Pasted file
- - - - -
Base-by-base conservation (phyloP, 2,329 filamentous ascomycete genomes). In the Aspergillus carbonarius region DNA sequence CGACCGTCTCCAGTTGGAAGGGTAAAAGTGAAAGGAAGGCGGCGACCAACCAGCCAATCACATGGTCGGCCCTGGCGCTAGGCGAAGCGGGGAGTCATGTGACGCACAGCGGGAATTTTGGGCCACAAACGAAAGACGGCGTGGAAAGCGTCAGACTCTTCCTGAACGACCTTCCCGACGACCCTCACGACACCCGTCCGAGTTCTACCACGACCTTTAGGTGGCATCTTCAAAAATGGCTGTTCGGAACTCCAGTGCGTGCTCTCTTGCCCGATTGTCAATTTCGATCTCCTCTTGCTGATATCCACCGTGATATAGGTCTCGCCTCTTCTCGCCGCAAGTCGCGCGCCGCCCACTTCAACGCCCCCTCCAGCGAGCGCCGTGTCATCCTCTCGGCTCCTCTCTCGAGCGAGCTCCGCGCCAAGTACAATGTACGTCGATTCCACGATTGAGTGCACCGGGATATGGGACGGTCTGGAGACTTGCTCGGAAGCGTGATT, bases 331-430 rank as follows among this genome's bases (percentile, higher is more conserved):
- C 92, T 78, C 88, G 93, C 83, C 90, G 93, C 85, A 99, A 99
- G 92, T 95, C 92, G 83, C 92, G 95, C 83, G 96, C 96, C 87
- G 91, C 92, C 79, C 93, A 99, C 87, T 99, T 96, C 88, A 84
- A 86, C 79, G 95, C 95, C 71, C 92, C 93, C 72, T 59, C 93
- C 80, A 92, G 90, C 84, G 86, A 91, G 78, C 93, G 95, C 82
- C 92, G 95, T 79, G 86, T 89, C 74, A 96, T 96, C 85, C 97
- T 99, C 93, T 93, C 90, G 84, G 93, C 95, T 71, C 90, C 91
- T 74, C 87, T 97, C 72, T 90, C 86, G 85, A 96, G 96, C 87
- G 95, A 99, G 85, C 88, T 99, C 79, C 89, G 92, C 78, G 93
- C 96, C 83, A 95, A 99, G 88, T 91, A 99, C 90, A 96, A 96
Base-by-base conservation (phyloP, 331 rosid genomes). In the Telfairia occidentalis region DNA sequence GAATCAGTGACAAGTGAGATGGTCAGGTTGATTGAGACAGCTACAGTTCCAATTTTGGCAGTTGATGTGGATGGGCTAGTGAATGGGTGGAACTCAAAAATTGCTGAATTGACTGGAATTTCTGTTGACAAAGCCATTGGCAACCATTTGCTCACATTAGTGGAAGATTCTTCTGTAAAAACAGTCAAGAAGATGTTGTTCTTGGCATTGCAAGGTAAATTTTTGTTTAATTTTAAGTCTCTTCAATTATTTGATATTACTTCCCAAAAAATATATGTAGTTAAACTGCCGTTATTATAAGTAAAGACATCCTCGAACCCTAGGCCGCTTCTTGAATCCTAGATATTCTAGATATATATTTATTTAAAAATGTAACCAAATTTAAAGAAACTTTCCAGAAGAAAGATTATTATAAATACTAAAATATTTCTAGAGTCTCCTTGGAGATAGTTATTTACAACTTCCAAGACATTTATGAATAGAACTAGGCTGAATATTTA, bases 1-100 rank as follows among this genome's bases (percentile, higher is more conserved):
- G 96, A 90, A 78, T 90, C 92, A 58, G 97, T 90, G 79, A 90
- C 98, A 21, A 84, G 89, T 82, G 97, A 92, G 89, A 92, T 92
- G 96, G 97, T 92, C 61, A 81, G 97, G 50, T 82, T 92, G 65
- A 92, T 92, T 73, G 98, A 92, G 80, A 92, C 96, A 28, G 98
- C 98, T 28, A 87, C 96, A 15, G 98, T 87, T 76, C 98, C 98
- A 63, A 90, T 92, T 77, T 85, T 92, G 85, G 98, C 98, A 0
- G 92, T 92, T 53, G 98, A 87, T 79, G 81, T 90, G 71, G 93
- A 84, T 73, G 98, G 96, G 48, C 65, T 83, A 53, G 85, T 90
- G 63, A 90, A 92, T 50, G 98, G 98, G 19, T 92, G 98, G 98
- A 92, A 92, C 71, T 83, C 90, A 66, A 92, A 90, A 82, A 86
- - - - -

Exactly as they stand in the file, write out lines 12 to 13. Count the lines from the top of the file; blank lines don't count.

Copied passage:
Base-by-base conservation (phyloP, 331 rosid genomes). In the Telfairia occidentalis region DNA sequence GAATCAGTGACAAGTGAGATGGTCAGGTTGATTGAGACAGCTACAGTTCCAATTTTGGCAGTTGATGTGGATGGGCTAGTGAATGGGTGGAACTCAAAAATTGCTGAATTGACTGGAATTTCTGTTGACAAAGCCATTGGCAACCATTTGCTCACATTAGTGGAAGATTCTTCTGTAAAAACAGTCAAGAAGATGTTGTTCTTGGCATTGCAAGGTAAATTTTTGTTTAATTTTAAGTCTCTTCAATTATTTGATATTACTTCCCAAAAAATATATGTAGTTAAACTGCCGTTATTATAAGTAAAGACATCCTCGAACCCTAGGCCGCTTCTTGAATCCTAGATATTCTAGATATATATTTATTTAAAAATGTAACCAAATTTAAAGAAACTTTCCAGAAGAAAGATTATTATAAATACTAAAATATTTCTAGAGTCTCCTTGGAGATAGTTATTTACAACTTCCAAGACATTTATGAATAGAACTAGGCTGAATATTTA, bases 1-100 rank as follows among this genome's bases (percentile, higher is more conserved):
- G 96, A 90, A 78, T 90, C 92, A 58, G 97, T 90, G 79, A 90